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Locating data for reuse must not be reduced to the technological dimension of designing data search systems. A careful account of data seekers´ approaches has to include the socio-technical perspective to understand user practices and behaviour and ultimately to help improve the design of data discovery systems.



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Data modelling is the process of creating visual representations of databases  to communicate connections between data points and structures. It is the first step in making data available for the analytical needs of the users. Data models conceptually represent data with diagrams, symbols and text to visualize the associations between different data objects. 



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Objectives for FAIRification could be to increase the efficiency of using data from multiple sources, to meet specific requirements of publishers or funders, or to provide high quality data services for other users. It is highly recommended to do this in a team with both domain and data modelling expertise, and to provide corresponding resources. Moreover, focusing on only parts of your dataset at a time will add to the FAIRification efficiency.

The pre-FAIRification steps  require i) having access to the data, ii) securing the necessary resources (regarding time and money) and iii) deciding on a realistic FAIRification plan. This step also requires a general knowledge and understanding of the data set, as well as being familiar with the FAIR data principles. These  comprise a set of criteria which, in practice, are fulfilled to a greater or lesser extent, as shown by  Schwanitz et al. (2022) in a recent FAIR compliance assessment.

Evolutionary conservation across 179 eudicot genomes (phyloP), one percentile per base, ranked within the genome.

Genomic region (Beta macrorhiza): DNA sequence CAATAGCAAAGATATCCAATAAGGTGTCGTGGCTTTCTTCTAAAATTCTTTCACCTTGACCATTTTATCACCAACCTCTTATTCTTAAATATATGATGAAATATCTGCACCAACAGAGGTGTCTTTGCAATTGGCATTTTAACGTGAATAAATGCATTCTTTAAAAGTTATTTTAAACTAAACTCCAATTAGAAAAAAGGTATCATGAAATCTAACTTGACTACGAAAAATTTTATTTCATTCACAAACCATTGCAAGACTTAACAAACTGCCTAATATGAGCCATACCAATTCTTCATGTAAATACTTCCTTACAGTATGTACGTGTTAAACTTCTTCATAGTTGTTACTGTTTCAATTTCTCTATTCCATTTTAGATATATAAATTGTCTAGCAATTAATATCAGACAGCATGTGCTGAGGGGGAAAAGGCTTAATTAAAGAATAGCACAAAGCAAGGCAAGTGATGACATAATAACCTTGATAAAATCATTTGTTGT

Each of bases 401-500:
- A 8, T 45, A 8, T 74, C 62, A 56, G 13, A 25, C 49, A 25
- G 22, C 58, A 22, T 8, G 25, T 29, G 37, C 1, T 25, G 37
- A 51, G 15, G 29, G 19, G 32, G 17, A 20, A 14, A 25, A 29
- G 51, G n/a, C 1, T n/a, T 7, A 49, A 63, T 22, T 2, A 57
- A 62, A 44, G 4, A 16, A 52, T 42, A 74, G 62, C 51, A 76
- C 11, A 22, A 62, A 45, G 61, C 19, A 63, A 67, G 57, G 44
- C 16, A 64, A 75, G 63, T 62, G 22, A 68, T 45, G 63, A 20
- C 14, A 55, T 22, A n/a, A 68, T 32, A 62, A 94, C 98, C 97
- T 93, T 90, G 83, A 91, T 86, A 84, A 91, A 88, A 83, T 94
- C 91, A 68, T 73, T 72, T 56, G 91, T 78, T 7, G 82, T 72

Select one or more criteria and define your FAIRification objective for starting this workflow.

  1. F1: (Meta) data are assigned globally unique and persistent identifiers
  2. F2: Data are described with rich metadata
  3. F3: Metadata clearly and explicitly include the identifier of the data they describe
  4. F4: (Meta)data are registered or indexed in a searchable resource
  5. A1: (Meta)data are retrievable by their identifier using a standardised communication protocol
  6. A1.1: The protocol is open, free and universally implementable
  7. A1.2: The protocol allows for an authentication and authorisation procedure where necessary
  8. A2: Metadata should be accessible even when the data is no longer available
  9. I1: (Meta)data use a formal, accessible, shared, and broadly applicable language for knowledge representation
  10. I2: (Meta)data use vocabularies that follow the FAIR data principles
  11. I3: (Meta)data include qualified references to other (meta)data
  12. R1: (Meta)data are richly described with a plurality of accurate and relevant attributes
  13. R1.1: (Meta)data are released with a clear and accessible data usage license
  14. R1.2: (Meta)data are associated with detailed provenance